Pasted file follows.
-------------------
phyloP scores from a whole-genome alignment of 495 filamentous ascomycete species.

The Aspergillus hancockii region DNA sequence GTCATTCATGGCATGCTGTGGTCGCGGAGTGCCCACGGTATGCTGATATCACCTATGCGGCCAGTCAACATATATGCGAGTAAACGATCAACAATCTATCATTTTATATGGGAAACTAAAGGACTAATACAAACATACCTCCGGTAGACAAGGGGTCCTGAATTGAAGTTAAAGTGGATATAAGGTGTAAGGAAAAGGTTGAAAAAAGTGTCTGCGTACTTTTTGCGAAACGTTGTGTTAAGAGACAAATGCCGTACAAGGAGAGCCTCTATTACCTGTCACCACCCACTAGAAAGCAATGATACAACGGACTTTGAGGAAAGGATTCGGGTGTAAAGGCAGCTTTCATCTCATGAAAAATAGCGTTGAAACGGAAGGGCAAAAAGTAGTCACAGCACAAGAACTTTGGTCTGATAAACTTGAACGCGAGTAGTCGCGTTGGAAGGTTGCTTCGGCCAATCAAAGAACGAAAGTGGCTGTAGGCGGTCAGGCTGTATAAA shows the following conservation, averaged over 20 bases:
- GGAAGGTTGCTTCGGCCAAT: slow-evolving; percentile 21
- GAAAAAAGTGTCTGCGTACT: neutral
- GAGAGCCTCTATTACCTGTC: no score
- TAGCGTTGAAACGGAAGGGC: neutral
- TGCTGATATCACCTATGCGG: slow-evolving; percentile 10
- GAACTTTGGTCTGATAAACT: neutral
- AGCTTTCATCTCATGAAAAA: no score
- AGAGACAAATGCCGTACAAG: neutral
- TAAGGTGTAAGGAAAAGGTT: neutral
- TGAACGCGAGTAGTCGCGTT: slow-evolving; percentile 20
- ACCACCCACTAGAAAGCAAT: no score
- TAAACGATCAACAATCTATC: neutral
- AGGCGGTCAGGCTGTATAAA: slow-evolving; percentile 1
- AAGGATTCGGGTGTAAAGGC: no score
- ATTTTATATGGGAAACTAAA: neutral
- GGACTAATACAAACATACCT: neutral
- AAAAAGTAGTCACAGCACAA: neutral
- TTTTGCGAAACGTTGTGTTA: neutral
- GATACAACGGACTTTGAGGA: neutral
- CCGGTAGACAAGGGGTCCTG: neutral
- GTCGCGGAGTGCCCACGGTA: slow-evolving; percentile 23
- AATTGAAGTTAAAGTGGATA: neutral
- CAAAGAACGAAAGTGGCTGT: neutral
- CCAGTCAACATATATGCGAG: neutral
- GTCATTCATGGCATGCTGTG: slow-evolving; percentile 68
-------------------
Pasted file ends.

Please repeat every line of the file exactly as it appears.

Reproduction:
phyloP scores from a whole-genome alignment of 495 filamentous ascomycete species.

The Aspergillus hancockii region DNA sequence GTCATTCATGGCATGCTGTGGTCGCGGAGTGCCCACGGTATGCTGATATCACCTATGCGGCCAGTCAACATATATGCGAGTAAACGATCAACAATCTATCATTTTATATGGGAAACTAAAGGACTAATACAAACATACCTCCGGTAGACAAGGGGTCCTGAATTGAAGTTAAAGTGGATATAAGGTGTAAGGAAAAGGTTGAAAAAAGTGTCTGCGTACTTTTTGCGAAACGTTGTGTTAAGAGACAAATGCCGTACAAGGAGAGCCTCTATTACCTGTCACCACCCACTAGAAAGCAATGATACAACGGACTTTGAGGAAAGGATTCGGGTGTAAAGGCAGCTTTCATCTCATGAAAAATAGCGTTGAAACGGAAGGGCAAAAAGTAGTCACAGCACAAGAACTTTGGTCTGATAAACTTGAACGCGAGTAGTCGCGTTGGAAGGTTGCTTCGGCCAATCAAAGAACGAAAGTGGCTGTAGGCGGTCAGGCTGTATAAA shows the following conservation, averaged over 20 bases:
- GGAAGGTTGCTTCGGCCAAT: slow-evolving; percentile 21
- GAAAAAAGTGTCTGCGTACT: neutral
- GAGAGCCTCTATTACCTGTC: no score
- TAGCGTTGAAACGGAAGGGC: neutral
- TGCTGATATCACCTATGCGG: slow-evolving; percentile 10
- GAACTTTGGTCTGATAAACT: neutral
- AGCTTTCATCTCATGAAAAA: no score
- AGAGACAAATGCCGTACAAG: neutral
- TAAGGTGTAAGGAAAAGGTT: neutral
- TGAACGCGAGTAGTCGCGTT: slow-evolving; percentile 20
- ACCACCCACTAGAAAGCAAT: no score
- TAAACGATCAACAATCTATC: neutral
- AGGCGGTCAGGCTGTATAAA: slow-evolving; percentile 1
- AAGGATTCGGGTGTAAAGGC: no score
- ATTTTATATGGGAAACTAAA: neutral
- GGACTAATACAAACATACCT: neutral
- AAAAAGTAGTCACAGCACAA: neutral
- TTTTGCGAAACGTTGTGTTA: neutral
- GATACAACGGACTTTGAGGA: neutral
- CCGGTAGACAAGGGGTCCTG: neutral
- GTCGCGGAGTGCCCACGGTA: slow-evolving; percentile 23
- AATTGAAGTTAAAGTGGATA: neutral
- CAAAGAACGAAAGTGGCTGT: neutral
- CCAGTCAACATATATGCGAG: neutral
- GTCATTCATGGCATGCTGTG: slow-evolving; percentile 68